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Rogers therapist assembles Avengers to help ASD patient

09/19/18 06:28:pm

Rogers is committed to creating an effective treatment plan for all of our patients. Members of our care team will tell you that this sometimes means having to think outside the box. Incia Rashid, MA, NCC, LPC, assembled the Avengers for one of her patients.

Incia is a family therapist in the anxiety and mood disorders in autism spectrum disorder program at Rogers–Chicago. Providing care for patients in our ASD program often requires a more unique approach in order to make breakthroughs, something Incia is no stranger to.

Incia recently treated a patient who was highly engaged when it came to completing exposures, but struggled with “shame and secrecy surrounding his own mental health and emotions.”

“He was hesitant to talk about how he was feeling and struggled to admit he was anxious, so I thought he would feel more comfortable discussing his struggles if they were normalized for him,” she says.

The patient had a love for the Marvel movies, so much so that he designated his individual room as “the Marvel room.” Incia knew she could use this connect with him. After doing some research, she put together a document showing that even superheroes have negative thoughts. She used quotes from Chris Evans, Ryan Reynolds, Tom Holland, Robert Downey Jr., Mark Ruffalo, Clark Gregg, and Evangeline Lilly where they opened up about their own struggles with mental health and negative thinking.

Incia went a step further and roleplayed as the Hulk while the patient acted as the Hulk’s behavioral specialist to combat the negative “HULK SAD” and “HULK MAD” thoughts. Don’t worry, she did the voice.

“He was able to step out of his own mindset and understand that others have definitely been on the receiving end of anxiety and mood issues,” Incia says.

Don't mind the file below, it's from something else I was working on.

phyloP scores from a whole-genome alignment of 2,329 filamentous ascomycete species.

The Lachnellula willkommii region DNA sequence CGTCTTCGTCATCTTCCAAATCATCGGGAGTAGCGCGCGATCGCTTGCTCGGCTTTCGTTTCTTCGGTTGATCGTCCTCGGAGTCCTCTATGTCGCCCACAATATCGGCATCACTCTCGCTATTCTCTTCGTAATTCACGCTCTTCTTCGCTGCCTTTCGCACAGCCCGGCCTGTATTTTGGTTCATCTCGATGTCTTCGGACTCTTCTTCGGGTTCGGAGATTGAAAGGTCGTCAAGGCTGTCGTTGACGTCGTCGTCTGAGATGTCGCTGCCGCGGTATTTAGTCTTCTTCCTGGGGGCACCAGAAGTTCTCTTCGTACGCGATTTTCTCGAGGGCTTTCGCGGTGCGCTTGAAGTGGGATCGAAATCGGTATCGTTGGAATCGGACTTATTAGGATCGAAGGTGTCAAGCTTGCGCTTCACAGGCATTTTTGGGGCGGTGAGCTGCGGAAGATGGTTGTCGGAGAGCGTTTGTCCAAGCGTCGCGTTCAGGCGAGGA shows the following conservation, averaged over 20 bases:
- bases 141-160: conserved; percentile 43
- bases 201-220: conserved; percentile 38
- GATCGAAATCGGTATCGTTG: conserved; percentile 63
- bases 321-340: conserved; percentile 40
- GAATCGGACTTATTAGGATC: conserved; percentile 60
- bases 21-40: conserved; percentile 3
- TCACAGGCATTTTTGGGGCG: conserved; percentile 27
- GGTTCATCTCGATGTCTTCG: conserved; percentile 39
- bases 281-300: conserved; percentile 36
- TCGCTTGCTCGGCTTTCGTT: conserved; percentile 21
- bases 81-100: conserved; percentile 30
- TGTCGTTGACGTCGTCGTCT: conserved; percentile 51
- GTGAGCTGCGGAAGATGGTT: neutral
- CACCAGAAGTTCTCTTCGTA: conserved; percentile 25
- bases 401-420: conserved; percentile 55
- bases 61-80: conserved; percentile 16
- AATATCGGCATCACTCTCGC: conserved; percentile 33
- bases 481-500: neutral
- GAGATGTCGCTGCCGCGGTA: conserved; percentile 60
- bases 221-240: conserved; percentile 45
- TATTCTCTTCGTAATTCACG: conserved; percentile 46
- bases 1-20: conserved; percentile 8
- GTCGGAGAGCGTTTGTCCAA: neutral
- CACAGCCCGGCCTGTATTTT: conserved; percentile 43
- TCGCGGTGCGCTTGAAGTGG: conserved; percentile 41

The patient was dubbed the Positive Avenger, and “joined” his heroes as a teammate who swoops in and helps them deal with negative thoughts.

This isn’t the first time that Incia has taken a unique approach to make a connection or help a patient break through a barrier in their treatment.

“I’ve made behavior plans that are themed with the patient’s favorite things, had patients insert themselves into their favorite Disney story, and had patients work on exposures together in a group.”

She also uses fun group games like therapeutic Jenga (each piece has a therapy-based question on it), compliment chutes and ladders, and scavenger hunts around the clinic, with goals of giving compliments or asking people about their weekend.

Much of Incia’s compassion and interest in helping those on the autism spectrum can be traced back to her childhood, where she grew up the oldest of three children, including her younger brother who is on the autism spectrum.

“He is my favorite person on this Earth,” Incia says. “I saw how frustrating it was for my parents to not have a clear idea of how to help him as he progressed through school and his development. I want to work with ASD patients because I know how important it is for families and patients to have the specific, tailored support they need to help their child thrive in a world full of neurotypical people.”

Much like depression and anxiety, ASD is something that is still heavily stigmatized by society. She’s had patients say that they “hate” that they have autism or that it “sucks.” Incia helps them think of autism more positively, using a metaphor of Apple and Windows computers.

“I conclude the example by telling them that both computers are perfectly fine and do a lot of great things, and that the difference is how they are wired internally,” she says. “I have them think of their brains in this way and encourage them to not use labeling words so they can continue to make the narrative positive.”

Getting to know Incia

incia-rashid.jpgIncia first came to Rogers as a behavior specialist intern back in 2016, as part of the Counseling Graduate Program at Northwestern University. Since then, she’s become a full-time behavior specialist and then stepped into her current role as a family therapist in May 2018.

For anyone who knows Incia well, it should come as no surprise that she’s able to take such creative paths to treatment for patients. When she first started college, it was as an illustration major. Incia says that she often finds herself working on creative projects in her spare time.

“I love drawing, painting with watercolors, baking, and creative things,” she says. “I also use my creativity to make fun projects and events for the clinic.”

Incia says that she’s the first woman in her family to “attend college, graduate school, have a blossoming career, and be able to fully support myself.”

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